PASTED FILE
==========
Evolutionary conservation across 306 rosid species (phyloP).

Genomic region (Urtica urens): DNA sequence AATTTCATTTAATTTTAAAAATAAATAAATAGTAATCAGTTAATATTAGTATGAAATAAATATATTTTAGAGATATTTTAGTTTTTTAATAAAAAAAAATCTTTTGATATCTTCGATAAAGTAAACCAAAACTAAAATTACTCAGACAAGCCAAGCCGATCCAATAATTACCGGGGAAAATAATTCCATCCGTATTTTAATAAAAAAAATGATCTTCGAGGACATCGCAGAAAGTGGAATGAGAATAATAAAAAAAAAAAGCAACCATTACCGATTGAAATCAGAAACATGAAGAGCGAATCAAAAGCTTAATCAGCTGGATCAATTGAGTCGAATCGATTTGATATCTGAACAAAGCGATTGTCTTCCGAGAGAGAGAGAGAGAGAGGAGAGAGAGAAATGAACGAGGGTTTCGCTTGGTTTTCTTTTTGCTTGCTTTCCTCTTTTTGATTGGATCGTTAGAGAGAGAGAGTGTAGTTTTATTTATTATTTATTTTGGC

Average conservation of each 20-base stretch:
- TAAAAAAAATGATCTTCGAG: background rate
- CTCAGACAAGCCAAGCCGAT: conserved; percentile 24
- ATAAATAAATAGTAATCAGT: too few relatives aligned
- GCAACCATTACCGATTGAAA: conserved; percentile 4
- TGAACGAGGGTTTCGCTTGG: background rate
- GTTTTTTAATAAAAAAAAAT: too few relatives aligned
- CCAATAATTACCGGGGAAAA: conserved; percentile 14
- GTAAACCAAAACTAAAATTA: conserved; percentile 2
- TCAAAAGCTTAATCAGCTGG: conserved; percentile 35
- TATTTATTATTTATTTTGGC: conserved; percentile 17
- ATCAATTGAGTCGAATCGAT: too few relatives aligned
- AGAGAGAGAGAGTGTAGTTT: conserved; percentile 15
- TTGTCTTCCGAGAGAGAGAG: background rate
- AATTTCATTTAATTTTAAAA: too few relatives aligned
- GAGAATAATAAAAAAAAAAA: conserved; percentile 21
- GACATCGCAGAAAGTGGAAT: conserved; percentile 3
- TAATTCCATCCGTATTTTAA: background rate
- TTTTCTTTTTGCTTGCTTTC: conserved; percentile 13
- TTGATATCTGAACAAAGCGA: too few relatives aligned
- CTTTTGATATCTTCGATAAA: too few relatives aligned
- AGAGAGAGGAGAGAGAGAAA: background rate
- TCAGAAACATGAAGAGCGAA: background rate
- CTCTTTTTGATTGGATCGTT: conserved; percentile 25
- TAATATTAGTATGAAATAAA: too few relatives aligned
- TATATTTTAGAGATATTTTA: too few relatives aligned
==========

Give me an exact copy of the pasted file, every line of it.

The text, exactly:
Evolutionary conservation across 306 rosid species (phyloP).

Genomic region (Urtica urens): DNA sequence AATTTCATTTAATTTTAAAAATAAATAAATAGTAATCAGTTAATATTAGTATGAAATAAATATATTTTAGAGATATTTTAGTTTTTTAATAAAAAAAAATCTTTTGATATCTTCGATAAAGTAAACCAAAACTAAAATTACTCAGACAAGCCAAGCCGATCCAATAATTACCGGGGAAAATAATTCCATCCGTATTTTAATAAAAAAAATGATCTTCGAGGACATCGCAGAAAGTGGAATGAGAATAATAAAAAAAAAAAGCAACCATTACCGATTGAAATCAGAAACATGAAGAGCGAATCAAAAGCTTAATCAGCTGGATCAATTGAGTCGAATCGATTTGATATCTGAACAAAGCGATTGTCTTCCGAGAGAGAGAGAGAGAGAGGAGAGAGAGAAATGAACGAGGGTTTCGCTTGGTTTTCTTTTTGCTTGCTTTCCTCTTTTTGATTGGATCGTTAGAGAGAGAGAGTGTAGTTTTATTTATTATTTATTTTGGC

Average conservation of each 20-base stretch:
- TAAAAAAAATGATCTTCGAG: background rate
- CTCAGACAAGCCAAGCCGAT: conserved; percentile 24
- ATAAATAAATAGTAATCAGT: too few relatives aligned
- GCAACCATTACCGATTGAAA: conserved; percentile 4
- TGAACGAGGGTTTCGCTTGG: background rate
- GTTTTTTAATAAAAAAAAAT: too few relatives aligned
- CCAATAATTACCGGGGAAAA: conserved; percentile 14
- GTAAACCAAAACTAAAATTA: conserved; percentile 2
- TCAAAAGCTTAATCAGCTGG: conserved; percentile 35
- TATTTATTATTTATTTTGGC: conserved; percentile 17
- ATCAATTGAGTCGAATCGAT: too few relatives aligned
- AGAGAGAGAGAGTGTAGTTT: conserved; percentile 15
- TTGTCTTCCGAGAGAGAGAG: background rate
- AATTTCATTTAATTTTAAAA: too few relatives aligned
- GAGAATAATAAAAAAAAAAA: conserved; percentile 21
- GACATCGCAGAAAGTGGAAT: conserved; percentile 3
- TAATTCCATCCGTATTTTAA: background rate
- TTTTCTTTTTGCTTGCTTTC: conserved; percentile 13
- TTGATATCTGAACAAAGCGA: too few relatives aligned
- CTTTTGATATCTTCGATAAA: too few relatives aligned
- AGAGAGAGGAGAGAGAGAAA: background rate
- TCAGAAACATGAAGAGCGAA: background rate
- CTCTTTTTGATTGGATCGTT: conserved; percentile 25
- TAATATTAGTATGAAATAAA: too few relatives aligned
- TATATTTTAGAGATATTTTA: too few relatives aligned